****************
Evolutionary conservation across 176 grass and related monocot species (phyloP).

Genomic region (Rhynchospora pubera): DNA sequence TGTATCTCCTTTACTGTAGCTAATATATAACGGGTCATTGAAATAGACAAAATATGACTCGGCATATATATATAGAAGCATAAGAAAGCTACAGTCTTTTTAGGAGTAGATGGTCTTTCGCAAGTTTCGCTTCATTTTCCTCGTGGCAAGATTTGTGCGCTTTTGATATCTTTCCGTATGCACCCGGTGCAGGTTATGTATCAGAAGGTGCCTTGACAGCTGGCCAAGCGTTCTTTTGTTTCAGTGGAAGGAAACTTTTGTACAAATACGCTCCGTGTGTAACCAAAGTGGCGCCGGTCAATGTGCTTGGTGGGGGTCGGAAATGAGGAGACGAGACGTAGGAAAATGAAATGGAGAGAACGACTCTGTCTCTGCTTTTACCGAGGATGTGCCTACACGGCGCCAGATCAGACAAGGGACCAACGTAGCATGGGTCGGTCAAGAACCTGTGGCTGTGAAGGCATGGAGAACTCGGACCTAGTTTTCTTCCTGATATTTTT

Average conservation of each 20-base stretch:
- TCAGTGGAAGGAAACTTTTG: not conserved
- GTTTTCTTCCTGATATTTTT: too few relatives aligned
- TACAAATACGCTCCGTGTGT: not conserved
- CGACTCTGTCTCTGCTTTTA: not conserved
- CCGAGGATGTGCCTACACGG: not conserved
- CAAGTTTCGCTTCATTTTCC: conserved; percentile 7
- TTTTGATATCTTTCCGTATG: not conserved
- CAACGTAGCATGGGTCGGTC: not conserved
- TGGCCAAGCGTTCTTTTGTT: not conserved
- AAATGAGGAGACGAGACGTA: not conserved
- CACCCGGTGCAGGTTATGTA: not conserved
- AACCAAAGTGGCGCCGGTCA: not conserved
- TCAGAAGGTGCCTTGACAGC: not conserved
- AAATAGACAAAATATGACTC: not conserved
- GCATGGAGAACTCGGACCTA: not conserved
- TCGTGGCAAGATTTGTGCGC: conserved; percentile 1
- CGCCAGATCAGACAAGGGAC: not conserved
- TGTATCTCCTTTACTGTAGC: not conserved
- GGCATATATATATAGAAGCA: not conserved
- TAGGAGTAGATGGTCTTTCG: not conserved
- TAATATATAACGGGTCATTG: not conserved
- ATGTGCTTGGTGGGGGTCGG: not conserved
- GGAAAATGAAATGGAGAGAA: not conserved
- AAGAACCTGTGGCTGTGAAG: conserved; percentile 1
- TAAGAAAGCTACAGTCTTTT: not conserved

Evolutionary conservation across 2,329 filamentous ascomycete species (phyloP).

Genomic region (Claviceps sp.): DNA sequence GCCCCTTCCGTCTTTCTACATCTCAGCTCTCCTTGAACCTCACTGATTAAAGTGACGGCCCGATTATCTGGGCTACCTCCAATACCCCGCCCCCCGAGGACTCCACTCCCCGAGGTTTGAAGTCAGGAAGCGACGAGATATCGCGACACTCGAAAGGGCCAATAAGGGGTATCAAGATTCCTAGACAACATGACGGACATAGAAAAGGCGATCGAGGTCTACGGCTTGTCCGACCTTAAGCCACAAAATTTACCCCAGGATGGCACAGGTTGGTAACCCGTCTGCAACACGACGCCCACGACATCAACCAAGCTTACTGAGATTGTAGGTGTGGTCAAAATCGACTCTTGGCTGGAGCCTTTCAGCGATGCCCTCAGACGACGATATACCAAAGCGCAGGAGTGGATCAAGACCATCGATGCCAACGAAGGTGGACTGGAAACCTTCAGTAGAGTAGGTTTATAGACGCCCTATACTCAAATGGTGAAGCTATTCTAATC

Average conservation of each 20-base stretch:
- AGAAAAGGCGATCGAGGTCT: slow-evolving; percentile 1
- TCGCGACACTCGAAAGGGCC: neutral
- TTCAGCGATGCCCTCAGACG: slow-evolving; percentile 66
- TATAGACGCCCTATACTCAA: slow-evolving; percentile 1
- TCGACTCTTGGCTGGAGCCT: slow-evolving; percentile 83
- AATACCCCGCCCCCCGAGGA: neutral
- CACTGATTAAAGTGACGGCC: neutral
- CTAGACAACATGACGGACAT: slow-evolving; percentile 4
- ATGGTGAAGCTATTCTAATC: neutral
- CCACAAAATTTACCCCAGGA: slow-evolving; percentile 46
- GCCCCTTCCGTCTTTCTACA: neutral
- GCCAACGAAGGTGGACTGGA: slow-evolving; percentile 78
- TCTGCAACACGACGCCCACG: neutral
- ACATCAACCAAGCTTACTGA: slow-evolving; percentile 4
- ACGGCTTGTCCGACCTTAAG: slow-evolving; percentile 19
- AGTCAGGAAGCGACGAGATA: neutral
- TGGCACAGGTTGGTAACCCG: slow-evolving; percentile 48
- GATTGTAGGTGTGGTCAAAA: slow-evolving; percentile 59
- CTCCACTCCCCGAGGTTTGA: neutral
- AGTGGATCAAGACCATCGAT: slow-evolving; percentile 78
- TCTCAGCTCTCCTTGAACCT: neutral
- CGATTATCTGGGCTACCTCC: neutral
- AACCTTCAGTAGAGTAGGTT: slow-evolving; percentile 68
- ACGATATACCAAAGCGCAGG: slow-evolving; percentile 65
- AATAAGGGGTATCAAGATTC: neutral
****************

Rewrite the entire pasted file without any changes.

Evolutionary conservation across 176 grass and related monocot species (phyloP).

Genomic region (Rhynchospora pubera): DNA sequence TGTATCTCCTTTACTGTAGCTAATATATAACGGGTCATTGAAATAGACAAAATATGACTCGGCATATATATATAGAAGCATAAGAAAGCTACAGTCTTTTTAGGAGTAGATGGTCTTTCGCAAGTTTCGCTTCATTTTCCTCGTGGCAAGATTTGTGCGCTTTTGATATCTTTCCGTATGCACCCGGTGCAGGTTATGTATCAGAAGGTGCCTTGACAGCTGGCCAAGCGTTCTTTTGTTTCAGTGGAAGGAAACTTTTGTACAAATACGCTCCGTGTGTAACCAAAGTGGCGCCGGTCAATGTGCTTGGTGGGGGTCGGAAATGAGGAGACGAGACGTAGGAAAATGAAATGGAGAGAACGACTCTGTCTCTGCTTTTACCGAGGATGTGCCTACACGGCGCCAGATCAGACAAGGGACCAACGTAGCATGGGTCGGTCAAGAACCTGTGGCTGTGAAGGCATGGAGAACTCGGACCTAGTTTTCTTCCTGATATTTTT

Average conservation of each 20-base stretch:
- TCAGTGGAAGGAAACTTTTG: not conserved
- GTTTTCTTCCTGATATTTTT: too few relatives aligned
- TACAAATACGCTCCGTGTGT: not conserved
- CGACTCTGTCTCTGCTTTTA: not conserved
- CCGAGGATGTGCCTACACGG: not conserved
- CAAGTTTCGCTTCATTTTCC: conserved; percentile 7
- TTTTGATATCTTTCCGTATG: not conserved
- CAACGTAGCATGGGTCGGTC: not conserved
- TGGCCAAGCGTTCTTTTGTT: not conserved
- AAATGAGGAGACGAGACGTA: not conserved
- CACCCGGTGCAGGTTATGTA: not conserved
- AACCAAAGTGGCGCCGGTCA: not conserved
- TCAGAAGGTGCCTTGACAGC: not conserved
- AAATAGACAAAATATGACTC: not conserved
- GCATGGAGAACTCGGACCTA: not conserved
- TCGTGGCAAGATTTGTGCGC: conserved; percentile 1
- CGCCAGATCAGACAAGGGAC: not conserved
- TGTATCTCCTTTACTGTAGC: not conserved
- GGCATATATATATAGAAGCA: not conserved
- TAGGAGTAGATGGTCTTTCG: not conserved
- TAATATATAACGGGTCATTG: not conserved
- ATGTGCTTGGTGGGGGTCGG: not conserved
- GGAAAATGAAATGGAGAGAA: not conserved
- AAGAACCTGTGGCTGTGAAG: conserved; percentile 1
- TAAGAAAGCTACAGTCTTTT: not conserved

Evolutionary conservation across 2,329 filamentous ascomycete species (phyloP).

Genomic region (Claviceps sp.): DNA sequence GCCCCTTCCGTCTTTCTACATCTCAGCTCTCCTTGAACCTCACTGATTAAAGTGACGGCCCGATTATCTGGGCTACCTCCAATACCCCGCCCCCCGAGGACTCCACTCCCCGAGGTTTGAAGTCAGGAAGCGACGAGATATCGCGACACTCGAAAGGGCCAATAAGGGGTATCAAGATTCCTAGACAACATGACGGACATAGAAAAGGCGATCGAGGTCTACGGCTTGTCCGACCTTAAGCCACAAAATTTACCCCAGGATGGCACAGGTTGGTAACCCGTCTGCAACACGACGCCCACGACATCAACCAAGCTTACTGAGATTGTAGGTGTGGTCAAAATCGACTCTTGGCTGGAGCCTTTCAGCGATGCCCTCAGACGACGATATACCAAAGCGCAGGAGTGGATCAAGACCATCGATGCCAACGAAGGTGGACTGGAAACCTTCAGTAGAGTAGGTTTATAGACGCCCTATACTCAAATGGTGAAGCTATTCTAATC

Average conservation of each 20-base stretch:
- AGAAAAGGCGATCGAGGTCT: slow-evolving; percentile 1
- TCGCGACACTCGAAAGGGCC: neutral
- TTCAGCGATGCCCTCAGACG: slow-evolving; percentile 66
- TATAGACGCCCTATACTCAA: slow-evolving; percentile 1
- TCGACTCTTGGCTGGAGCCT: slow-evolving; percentile 83
- AATACCCCGCCCCCCGAGGA: neutral
- CACTGATTAAAGTGACGGCC: neutral
- CTAGACAACATGACGGACAT: slow-evolving; percentile 4
- ATGGTGAAGCTATTCTAATC: neutral
- CCACAAAATTTACCCCAGGA: slow-evolving; percentile 46
- GCCCCTTCCGTCTTTCTACA: neutral
- GCCAACGAAGGTGGACTGGA: slow-evolving; percentile 78
- TCTGCAACACGACGCCCACG: neutral
- ACATCAACCAAGCTTACTGA: slow-evolving; percentile 4
- ACGGCTTGTCCGACCTTAAG: slow-evolving; percentile 19
- AGTCAGGAAGCGACGAGATA: neutral
- TGGCACAGGTTGGTAACCCG: slow-evolving; percentile 48
- GATTGTAGGTGTGGTCAAAA: slow-evolving; percentile 59
- CTCCACTCCCCGAGGTTTGA: neutral
- AGTGGATCAAGACCATCGAT: slow-evolving; percentile 78
- TCTCAGCTCTCCTTGAACCT: neutral
- CGATTATCTGGGCTACCTCC: neutral
- AACCTTCAGTAGAGTAGGTT: slow-evolving; percentile 68
- ACGATATACCAAAGCGCAGG: slow-evolving; percentile 65
- AATAAGGGGTATCAAGATTC: neutral